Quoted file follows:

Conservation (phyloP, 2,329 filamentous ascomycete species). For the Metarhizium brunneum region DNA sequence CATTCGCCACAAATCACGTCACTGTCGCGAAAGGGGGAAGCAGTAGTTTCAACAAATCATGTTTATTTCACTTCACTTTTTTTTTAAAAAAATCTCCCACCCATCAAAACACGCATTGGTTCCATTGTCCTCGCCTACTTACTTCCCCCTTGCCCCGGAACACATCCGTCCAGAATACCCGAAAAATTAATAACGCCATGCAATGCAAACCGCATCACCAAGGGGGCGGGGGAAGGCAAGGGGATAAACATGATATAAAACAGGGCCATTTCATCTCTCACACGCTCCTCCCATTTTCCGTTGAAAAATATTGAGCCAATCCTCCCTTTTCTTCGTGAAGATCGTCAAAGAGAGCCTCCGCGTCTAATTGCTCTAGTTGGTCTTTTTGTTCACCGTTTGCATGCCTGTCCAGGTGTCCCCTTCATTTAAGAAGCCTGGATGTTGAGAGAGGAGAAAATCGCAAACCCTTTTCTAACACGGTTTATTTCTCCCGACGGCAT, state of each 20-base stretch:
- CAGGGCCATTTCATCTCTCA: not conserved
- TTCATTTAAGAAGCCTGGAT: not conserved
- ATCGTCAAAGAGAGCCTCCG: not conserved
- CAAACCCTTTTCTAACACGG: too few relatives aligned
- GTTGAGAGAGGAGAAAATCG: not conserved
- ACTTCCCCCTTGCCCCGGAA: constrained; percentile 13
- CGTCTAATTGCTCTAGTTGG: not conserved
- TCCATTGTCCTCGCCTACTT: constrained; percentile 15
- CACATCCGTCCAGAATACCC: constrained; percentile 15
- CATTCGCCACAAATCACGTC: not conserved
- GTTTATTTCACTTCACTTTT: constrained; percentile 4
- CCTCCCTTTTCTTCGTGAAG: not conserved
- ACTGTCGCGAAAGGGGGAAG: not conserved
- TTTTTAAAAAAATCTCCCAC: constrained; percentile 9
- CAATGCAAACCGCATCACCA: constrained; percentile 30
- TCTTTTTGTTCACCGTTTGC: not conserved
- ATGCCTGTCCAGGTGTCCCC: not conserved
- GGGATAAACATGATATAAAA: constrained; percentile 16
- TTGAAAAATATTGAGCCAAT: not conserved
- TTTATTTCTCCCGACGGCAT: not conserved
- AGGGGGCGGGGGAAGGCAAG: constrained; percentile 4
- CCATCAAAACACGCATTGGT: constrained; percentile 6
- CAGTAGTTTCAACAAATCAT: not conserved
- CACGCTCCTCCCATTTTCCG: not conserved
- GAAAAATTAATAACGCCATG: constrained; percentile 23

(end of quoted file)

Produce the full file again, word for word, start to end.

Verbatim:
Conservation (phyloP, 2,329 filamentous ascomycete species). For the Metarhizium brunneum region DNA sequence CATTCGCCACAAATCACGTCACTGTCGCGAAAGGGGGAAGCAGTAGTTTCAACAAATCATGTTTATTTCACTTCACTTTTTTTTTAAAAAAATCTCCCACCCATCAAAACACGCATTGGTTCCATTGTCCTCGCCTACTTACTTCCCCCTTGCCCCGGAACACATCCGTCCAGAATACCCGAAAAATTAATAACGCCATGCAATGCAAACCGCATCACCAAGGGGGCGGGGGAAGGCAAGGGGATAAACATGATATAAAACAGGGCCATTTCATCTCTCACACGCTCCTCCCATTTTCCGTTGAAAAATATTGAGCCAATCCTCCCTTTTCTTCGTGAAGATCGTCAAAGAGAGCCTCCGCGTCTAATTGCTCTAGTTGGTCTTTTTGTTCACCGTTTGCATGCCTGTCCAGGTGTCCCCTTCATTTAAGAAGCCTGGATGTTGAGAGAGGAGAAAATCGCAAACCCTTTTCTAACACGGTTTATTTCTCCCGACGGCAT, state of each 20-base stretch:
- CAGGGCCATTTCATCTCTCA: not conserved
- TTCATTTAAGAAGCCTGGAT: not conserved
- ATCGTCAAAGAGAGCCTCCG: not conserved
- CAAACCCTTTTCTAACACGG: too few relatives aligned
- GTTGAGAGAGGAGAAAATCG: not conserved
- ACTTCCCCCTTGCCCCGGAA: constrained; percentile 13
- CGTCTAATTGCTCTAGTTGG: not conserved
- TCCATTGTCCTCGCCTACTT: constrained; percentile 15
- CACATCCGTCCAGAATACCC: constrained; percentile 15
- CATTCGCCACAAATCACGTC: not conserved
- GTTTATTTCACTTCACTTTT: constrained; percentile 4
- CCTCCCTTTTCTTCGTGAAG: not conserved
- ACTGTCGCGAAAGGGGGAAG: not conserved
- TTTTTAAAAAAATCTCCCAC: constrained; percentile 9
- CAATGCAAACCGCATCACCA: constrained; percentile 30
- TCTTTTTGTTCACCGTTTGC: not conserved
- ATGCCTGTCCAGGTGTCCCC: not conserved
- GGGATAAACATGATATAAAA: constrained; percentile 16
- TTGAAAAATATTGAGCCAAT: not conserved
- TTTATTTCTCCCGACGGCAT: not conserved
- AGGGGGCGGGGGAAGGCAAG: constrained; percentile 4
- CCATCAAAACACGCATTGGT: constrained; percentile 6
- CAGTAGTTTCAACAAATCAT: not conserved
- CACGCTCCTCCCATTTTCCG: not conserved
- GAAAAATTAATAACGCCATG: constrained; percentile 23